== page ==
This study provides an empirical overview of the current state of both enterprise and public sector use of blockchain and distributed ledger technology (DLT). The study gathered data from over 200 enterprise DLT start-ups, established corporations, central banks and other public sector institutions, including non-public data obtained through confidential online surveys.
The study also explains the concept of ‘blockchain’ and DLT, highlights the different DLT architectures, and dives into governance-related issues. Finally, an entire section is dedicated to investigating how the public sector is approaching DLT.
Key Highlights Of The Report
- Significant growth of the enterprise DLT ecosystem: at least 115 DLT start-ups employing more than 2,000 people are active in the ecosystem, in addition to large established corporations that increasingly set up entire business units and research labs exclusively dedicated to DLT
- The protocol layer is slowly maturing: several dozen start-ups and established corporations are building and improving the core infrastructure (protocol frameworks,
core building blocks), but ‘immature technology’ is still considered one of the key challenges to broader DLT adoption
- Only limited network and application deployment to date: the vast majority of users are experimenting with small-scale, isolated networks; live applications are mostly built as ‘permissioned layers’ on public blockchains
- Majority of use cases focus on financial services: the majority of enterprise DLT companies are targeting financial and insurance-related use cases and actors, but increasing attention is being given to non-monetary applications (e.g., identity, supply chain, intellectual property)
- Trend towards opening core infrastructure platforms: an increasing number of companies are open-sourcing their codebases, shifting monetisation of the platforms to higher stack levels (e.g., consulting, application development, support)
- Key challenges to broader DLT adoption remain: unclear regulatory environment and legal risks are most often mentioned as key challenges; study participants consider privacy and confidentiality to be more of an issue than scalability and performance concerns
- Interoperability still in its infancy: the current landscape is fragmented and comprised of incompatible protocols, but there is an increasing focus on developing common standards via the joint development of enterprise DLT frameworks by a variety of consortia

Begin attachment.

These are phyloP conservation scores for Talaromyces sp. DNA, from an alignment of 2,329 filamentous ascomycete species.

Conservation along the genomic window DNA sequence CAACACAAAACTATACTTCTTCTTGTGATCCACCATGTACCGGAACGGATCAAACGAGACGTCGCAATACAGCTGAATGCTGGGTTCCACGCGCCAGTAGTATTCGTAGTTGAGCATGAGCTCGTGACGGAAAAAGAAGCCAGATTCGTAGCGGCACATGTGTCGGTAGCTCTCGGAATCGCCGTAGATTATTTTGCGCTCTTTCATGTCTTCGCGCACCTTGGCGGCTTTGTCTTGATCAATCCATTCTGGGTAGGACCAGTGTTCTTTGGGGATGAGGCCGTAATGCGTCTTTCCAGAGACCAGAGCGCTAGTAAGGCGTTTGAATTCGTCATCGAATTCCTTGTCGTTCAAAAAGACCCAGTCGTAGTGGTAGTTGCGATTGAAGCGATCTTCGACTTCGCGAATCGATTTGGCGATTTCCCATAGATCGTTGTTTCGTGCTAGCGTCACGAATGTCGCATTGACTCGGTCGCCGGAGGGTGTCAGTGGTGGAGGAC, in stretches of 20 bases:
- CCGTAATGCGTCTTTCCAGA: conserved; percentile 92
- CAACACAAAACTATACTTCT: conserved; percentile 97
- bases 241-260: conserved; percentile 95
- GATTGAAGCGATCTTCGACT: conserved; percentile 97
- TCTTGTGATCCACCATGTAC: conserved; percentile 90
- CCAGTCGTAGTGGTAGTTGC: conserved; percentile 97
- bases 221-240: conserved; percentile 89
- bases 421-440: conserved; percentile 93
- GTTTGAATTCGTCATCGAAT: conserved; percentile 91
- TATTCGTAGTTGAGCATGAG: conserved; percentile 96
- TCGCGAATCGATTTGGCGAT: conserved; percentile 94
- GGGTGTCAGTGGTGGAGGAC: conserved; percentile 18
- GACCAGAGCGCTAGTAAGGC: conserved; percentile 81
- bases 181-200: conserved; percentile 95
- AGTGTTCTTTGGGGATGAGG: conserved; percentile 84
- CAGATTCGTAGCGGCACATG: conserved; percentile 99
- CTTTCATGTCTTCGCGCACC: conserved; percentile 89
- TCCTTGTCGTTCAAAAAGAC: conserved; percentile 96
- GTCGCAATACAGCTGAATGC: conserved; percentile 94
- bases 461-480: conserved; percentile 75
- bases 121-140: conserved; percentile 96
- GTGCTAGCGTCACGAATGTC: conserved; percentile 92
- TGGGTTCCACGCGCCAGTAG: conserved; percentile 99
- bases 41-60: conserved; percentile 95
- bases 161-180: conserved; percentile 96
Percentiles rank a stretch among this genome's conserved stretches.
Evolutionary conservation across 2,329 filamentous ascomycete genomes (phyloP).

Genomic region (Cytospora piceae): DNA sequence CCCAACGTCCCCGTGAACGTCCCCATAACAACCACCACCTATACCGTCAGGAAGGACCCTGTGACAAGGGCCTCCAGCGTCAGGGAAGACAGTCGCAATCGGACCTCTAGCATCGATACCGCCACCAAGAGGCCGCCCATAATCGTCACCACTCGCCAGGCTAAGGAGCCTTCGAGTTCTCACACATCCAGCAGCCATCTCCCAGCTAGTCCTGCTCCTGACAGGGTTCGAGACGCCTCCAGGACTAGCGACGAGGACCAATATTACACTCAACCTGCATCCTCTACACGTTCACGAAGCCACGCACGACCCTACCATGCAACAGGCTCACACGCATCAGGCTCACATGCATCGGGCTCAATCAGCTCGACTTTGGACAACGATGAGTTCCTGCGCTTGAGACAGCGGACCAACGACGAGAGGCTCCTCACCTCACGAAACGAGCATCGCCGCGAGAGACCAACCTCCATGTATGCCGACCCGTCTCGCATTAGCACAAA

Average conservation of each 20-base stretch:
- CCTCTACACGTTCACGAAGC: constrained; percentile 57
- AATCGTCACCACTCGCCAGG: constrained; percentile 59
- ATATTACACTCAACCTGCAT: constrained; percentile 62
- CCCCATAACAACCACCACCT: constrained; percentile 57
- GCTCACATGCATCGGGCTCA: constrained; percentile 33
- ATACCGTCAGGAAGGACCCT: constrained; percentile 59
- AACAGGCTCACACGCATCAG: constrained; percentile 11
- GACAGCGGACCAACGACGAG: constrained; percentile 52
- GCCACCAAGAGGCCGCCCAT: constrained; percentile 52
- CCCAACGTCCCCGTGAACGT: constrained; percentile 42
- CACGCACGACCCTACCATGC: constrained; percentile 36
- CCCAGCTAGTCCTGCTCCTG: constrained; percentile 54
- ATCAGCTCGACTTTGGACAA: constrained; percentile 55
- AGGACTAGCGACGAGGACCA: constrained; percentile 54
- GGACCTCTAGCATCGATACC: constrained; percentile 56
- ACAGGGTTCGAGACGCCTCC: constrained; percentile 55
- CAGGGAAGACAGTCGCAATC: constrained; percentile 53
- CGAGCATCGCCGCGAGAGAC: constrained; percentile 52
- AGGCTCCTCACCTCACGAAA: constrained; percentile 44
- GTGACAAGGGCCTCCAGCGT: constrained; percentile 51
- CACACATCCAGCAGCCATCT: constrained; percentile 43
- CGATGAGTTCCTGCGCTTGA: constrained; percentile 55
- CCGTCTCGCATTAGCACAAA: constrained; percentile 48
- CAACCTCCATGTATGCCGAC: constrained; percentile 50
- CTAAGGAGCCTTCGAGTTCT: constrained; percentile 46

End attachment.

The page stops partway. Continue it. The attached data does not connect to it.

- Significant public sector DLT activity observed: local, regional, national and multilateral institutions are all engaged in DLT-related activities; 77% of countries represented in the study have multiple institutions showing an interest in DLT
- Public sector institutions are experimenting with a variety of DLT protocols: 63% of central banks and 69% of other public sector institutions (‘OPSIs’) have already been involved in proofs of concept and/or running trials; OPSIs are generally further ahead than central banks
- Ethereum has been widely tested at central banks: 57% of central banks are experimenting with either the public Ethereum network or a permissioned version
- Existing DLT deployment plans: 15% of OPSIs plan to deploy DLT-based applications this year, and another 23% plan to do so within the next two years; the timetable for central banks is more conservative than for OPSIs
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Posted in Blockchain, Report, Technology Tagged with: Blockchain, Cambridge Judge Business School, Distributed Ledger Technology, DLT, Peer-to-Peer
Which control principles are essential for blockchain adoption on a global scale?
Since its mention by Satoshi Nakamoto in the 2008 white paper ‘Bitcoin: A Peer-to-Peer Electronic Cash System’, blockchain technology, also called Distributed Ledger Technology (DLT), has attracted significant attention among the global financial services community. Researchers and investors are increasingly interested in the transformative and disruptive ability of this technology to:
- Facilitate an exchange of value
- Enable the safe storage of value
- Achieve operational efficiencies
- Secure cost savings
- Increase industry transparency
- Enhance customer experiences
In this paper, we consider three macro factors which we consider essential to the widespread adoption of private DLTs within the financial community in the long term. These macro factors are:
- Legal and Regulation
Although this paper discusses each factor in isolation, financial institutions should view all three as interdependent and complementary when considering DLT adoption.
When introducing DLT into the enterprise, it is essential that the DLT system is capable of integrating and interoperating with other systems, including other blockchain solutions or technologies. Even within individual DLT implementations, the blockchain component is likely to be a single part of a larger whole, with additional data stores, messaging systems, interfaces and touch points to both internal and external systems. Institutions therefore need to ensure that all systems are capable of interconnecting and communicating with one another.
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Posted in Deloitte, Report Tagged with: Bitcoin, Blockchain, Cybersecurity, DLT, ERC20, Financial Services, Peer-to-Peer, PKI, Smart Contract